Make Perfect Cuts Using A Dado Joint and Table Saw
The dado joint makes a strong and simple connection between component pieces of bookshelves, drawers, cabinets, and other casework. It is simply a square-cornered channel cut across the grain of a workpiece (such as a bookcase side) that accepts the end of a cross piece (such as a bookcase shelf). You can also use a dado set to cut a groove, a channel that’s cut with the grain of a workpiece. Dado sets also work great for cutting rabbets along the edges and ends of workpieces.
One of the easiest, fastest, and most accurate ways of cutting dadoes is with a dado set installed in your table saw.
Stackable dado sets consist of two outside blades that each cut a ⅛” kerf, and several “chippers” that typically cut ⅛” kerfs, too, but can be 1/16″ or 3/32″ wide. By using just the two outside blades the dado set will cut a ¼” dado. To increase the width of the cut, simply add chippers between the outside blades. You can infinitely fine-tune the width of the stack by adding the plastic or metal shims that may come with the set (you can also make paper ones yourself). With all of the chippers and a few shims in place, a typical dado set can cut a dado nearly 1″ wide.
Chippers come with either two carbide teeth or four carbide teeth. The two-tooth chippers will produce perfectly acceptable results for most users. If you want exceptionally flat and smooth dado bottoms, opt for a set with four-tooth chippers.
You’ll find dado sets in 6″ or 8″ diameters. The 6″ sets will cut dadoes deep enough to satisfy most users. Know that an 8″ set requires a heavy-duty, cabinet-style tablesaw with at least a 3-horsepower motor.
A new variation of the dado set is the “Dial-A-Width” set from Freud that allows you to dial the exact width without using shims. Another option is the so-called “wobble” dado—these make rough cuts with rounded bottoms and are not appropriate for woodworking, though they may be acceptable for rough-carpentry tasks.
Getting ready to make a dado with your table saw is as easy as 1, 2, 3
1. Determine the width of the groove. Measure the thickness of the workpiece that will fit into the dado. This measurement will be the width of the channel to be cut. Install the outside blades and include the necessary number of chippers to approximate the desired cutting width. When “stacking” the blades, stagger the teeth so that the blades fit together correctly. Make a test cut in scrap, check the fit of the workpiece in the dado, and subtract chippers and/or add shims as necessary until you arrive at a snug fit (or simply use the dial if you have a “Dial-A-Width” set).
Tip: Plywood is undersized. You’ll have to measure the exact width of the plywood to determine the width of the groove that will accept the plywood.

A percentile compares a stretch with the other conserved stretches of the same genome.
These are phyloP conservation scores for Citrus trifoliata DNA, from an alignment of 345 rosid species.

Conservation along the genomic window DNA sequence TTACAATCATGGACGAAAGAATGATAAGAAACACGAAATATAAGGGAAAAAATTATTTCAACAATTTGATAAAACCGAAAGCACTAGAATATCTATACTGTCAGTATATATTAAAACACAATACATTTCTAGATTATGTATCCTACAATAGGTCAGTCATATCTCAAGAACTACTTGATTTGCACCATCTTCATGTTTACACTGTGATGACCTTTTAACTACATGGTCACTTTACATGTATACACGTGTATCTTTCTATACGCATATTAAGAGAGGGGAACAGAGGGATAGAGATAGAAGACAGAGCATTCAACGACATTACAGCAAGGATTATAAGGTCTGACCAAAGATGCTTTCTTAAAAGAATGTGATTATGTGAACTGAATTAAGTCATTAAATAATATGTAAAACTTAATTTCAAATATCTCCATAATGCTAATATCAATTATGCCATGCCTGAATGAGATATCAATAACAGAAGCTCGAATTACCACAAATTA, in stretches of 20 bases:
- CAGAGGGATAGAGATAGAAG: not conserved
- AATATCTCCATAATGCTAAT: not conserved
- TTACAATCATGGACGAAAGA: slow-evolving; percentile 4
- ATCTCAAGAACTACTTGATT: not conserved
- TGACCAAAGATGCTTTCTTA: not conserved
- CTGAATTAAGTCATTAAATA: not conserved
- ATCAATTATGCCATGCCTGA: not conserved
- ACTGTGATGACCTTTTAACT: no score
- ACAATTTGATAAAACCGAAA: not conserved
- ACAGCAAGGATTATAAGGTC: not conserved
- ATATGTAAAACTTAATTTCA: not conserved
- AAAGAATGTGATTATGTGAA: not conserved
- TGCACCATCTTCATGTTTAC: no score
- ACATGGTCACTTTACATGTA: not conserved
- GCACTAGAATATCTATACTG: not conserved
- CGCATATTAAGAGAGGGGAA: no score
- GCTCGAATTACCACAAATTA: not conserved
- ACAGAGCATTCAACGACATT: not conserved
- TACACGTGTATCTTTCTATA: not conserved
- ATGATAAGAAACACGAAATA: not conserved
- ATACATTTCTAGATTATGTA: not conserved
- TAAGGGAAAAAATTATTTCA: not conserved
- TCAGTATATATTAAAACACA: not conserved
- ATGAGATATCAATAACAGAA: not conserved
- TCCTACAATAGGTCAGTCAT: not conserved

2. Adjust the height of the dado set. This height will determine the depth of the dado. The dado depth should be no more than one-half the thickness of the stock being dadoed, and its depth should ideally be one-third the stock thickness. For example, in ¾” stock the dado should ideally be ¼” deep and no deeper than ⅜”. Using a steel rule, measure from the tabletop to the top of the blade. The same rule applies to grooves and rabbets.
3. Position the rip fence. Finally, set the fence as a stop to define the location of the dado on the workpiece. Although you should not normally use the fence as a stop when cross-cutting, you can when making a dado. Because you don’t cut all the way through the workpiece, there is no cutoff piece to be pinched between the fence and the blade. Still, support longer workpieces with a miter gauge outfitted with an attached auxiliary wood face.
Make another test cut to check your results. If the cut is not clean and free of tear-out, the problem is likely not your dado set if it’s a good-quality model that’s undamaged and sharp. Check to make sure that the dado set, table saw miter slots, and fence are aligned perfectly parallel with each other. If you’re still getting a bit of tear-out, add a zero-clearance table saw throat insert. These surround the blade with a wood surface that supports the fibers at the edges of the dado. You can make your own zero-clearance inserts from plywood, or buy metal ones with replaceable wood inserts.
When you are ready to cut the dado in your good stock, make sure to place a backer board between the miter gauge and the workpiece to prevent tear-out. When cutting the dado, feed the workpiece slowly and steadily over the blades. You are removing a lot of wood, making your saw work harder and giving you more resistance as you push through the cut.